A wedding, especially if it’s your own, is a mind-boggling experience. The silver lining however comes after you have rampaged through the numerous gifts you receive. Anything wrapped in a gift paper has the ability to fill our hearts with childlike wonder. I will be blamed of being outright ungrateful and greedy if I describe how I can tell whether a gift is a hand-me-down, recycled or one that screams out, “Hello stranger, here is an indifferent gift and you are free to pass it on.” In the middle of all this there are certain gifts that aren’t gift wrapped but they strike a chord instantly. Our friend Rohit falls in the latter category and he gifted us a weekend stay at the Club Mahindra property in Masinagudi called Casa Deep Woods. True to its name, Casa Deep Woods, was nestled deep into the Madhumalai jungle and unlike the artificially landscaped resorts, this one was built to be naturally wild and eerie.
We drove from Bangalore and clocked more than 700 kilometers in 3 days travelling to Masinagudi, Ooty and Doddabetta. We did the road trip in our reliable Alto through roads that were scary, treacherous and devoid of human habitation. Getting there was a fantastic experience mostly because of the high you get out of driving on spotless roads. City driving can kill the pleasure of driving because it ends up being a tap dance between the clutch and the brake. So when we hit the NICE highway between Bangalore & Mysore, it felt like we were skating for the first time on an ice rink. And the “nice” roads followed us all the way through the Bandipur National Forest on the Karnataka side of the border, and crossing over into the Madhumalai forest range on the TN side. We drove continuously with just one pit stop at Maddur for some scrumptious Maddur Vada.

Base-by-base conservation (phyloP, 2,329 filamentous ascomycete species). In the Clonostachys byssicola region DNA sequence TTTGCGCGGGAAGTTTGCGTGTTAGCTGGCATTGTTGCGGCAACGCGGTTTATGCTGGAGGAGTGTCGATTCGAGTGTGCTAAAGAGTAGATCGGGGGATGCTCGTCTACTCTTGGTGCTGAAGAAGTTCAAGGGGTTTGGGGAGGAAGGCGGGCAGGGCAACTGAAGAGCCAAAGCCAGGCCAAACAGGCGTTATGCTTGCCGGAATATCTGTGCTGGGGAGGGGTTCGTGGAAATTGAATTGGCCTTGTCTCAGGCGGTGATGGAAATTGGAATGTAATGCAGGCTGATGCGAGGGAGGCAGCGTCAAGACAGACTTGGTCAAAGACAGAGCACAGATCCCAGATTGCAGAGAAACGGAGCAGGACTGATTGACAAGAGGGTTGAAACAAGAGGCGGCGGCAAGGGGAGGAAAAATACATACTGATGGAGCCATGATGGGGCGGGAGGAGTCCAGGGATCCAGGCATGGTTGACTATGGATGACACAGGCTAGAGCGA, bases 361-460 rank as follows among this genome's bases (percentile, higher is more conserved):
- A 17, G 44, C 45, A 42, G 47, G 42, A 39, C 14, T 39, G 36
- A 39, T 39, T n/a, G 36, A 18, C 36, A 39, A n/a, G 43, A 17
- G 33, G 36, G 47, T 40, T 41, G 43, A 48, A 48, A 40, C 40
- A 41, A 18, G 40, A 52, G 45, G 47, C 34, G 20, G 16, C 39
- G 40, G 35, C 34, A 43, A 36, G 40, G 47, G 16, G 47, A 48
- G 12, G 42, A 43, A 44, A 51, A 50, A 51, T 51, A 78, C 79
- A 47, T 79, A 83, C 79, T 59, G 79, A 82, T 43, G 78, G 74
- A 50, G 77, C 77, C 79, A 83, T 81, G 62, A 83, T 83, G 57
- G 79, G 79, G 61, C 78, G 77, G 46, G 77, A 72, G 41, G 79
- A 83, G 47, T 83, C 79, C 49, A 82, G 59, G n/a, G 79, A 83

It was the first time I saw elephants, peacocks and deer standing in the middle of the road, fearlessly watching the traffic pass by. It was one surreal moment after another as the roads through the jungles gave us something breathtaking at every twist and turn. After a lovely lunch, we checked into our cottage, which was right at the edge of the property line and gave us an unhindered view into the heart of the forest. When the manager informed us that there were leopards and cheetahs that were spotted on the property, I was in equal parts scared and awed. A big blackboard that captured the last time a guest spotted a tiger greeted us as we arrived, and our spirits were high. We were looking forward to three days of solitude, with nothing but the sounds of nature all around us.
On Saturday, we drove to Ooty, which is about half an hour away through the legendary “Road with 36 hairpin curves”. We didn’t stop in Ooty and proceeded to Doddabetta, hoping to do a bit of trekking in the jungle. As our luck would have it, all trekking routes were shut because of a cheetah attack not very long ago. We spent a few minutes exploring the Doddabetta peak and made our way back. The roads here are quite bad and we were constantly afraid that the tiny car would implode.
On our way down from Doddabetta, we stopped at a tea estate, had fresh masala chai and walked around the tea plantations. It was an experience like none other – completely cut off from the world, with just the two of us and a lot of tea! It was like a place made just for “Chai Around The World”.
A nasty detour forced us to drive 80 kilometers out of our way to reach Masinagudi on our way back. Travelers to Ooty beware – vehicles that are not TN registered are not allowed back on the 36-hairpin bend road to reach Masinagudi. You’ll have to take a very long and very dangerous detour. We almost became roadkill more than once, navigating crazy truck drivers and impatient tractors. After a hasty lunch at a hotel in the middle of nowhere, we arrived back in Masinagudi around five in the evening. Just in time for a scheduled “safari”.
The safari, which was supposed to show us a lot of wildlife, was a major disappointment. The forest department officials were not allowing any vehicles into the wild. We had to cruise along on the roads, hoping to spot a few animals. Apart from a herd of bison and an elephant far away in the distance, we didn’t see anything. Tired and frustrated, we reached our cottage around eight in the night and spent the night lazing around.
All in all, it was a very good trip and I still crave for those moments of absolute silence when all you can hear about you is the sounds of the jungle nibbling away in a corner. The overwhelming darkness, the wonderfully star-filled sky and the early morning haze – these are memories that are indelible.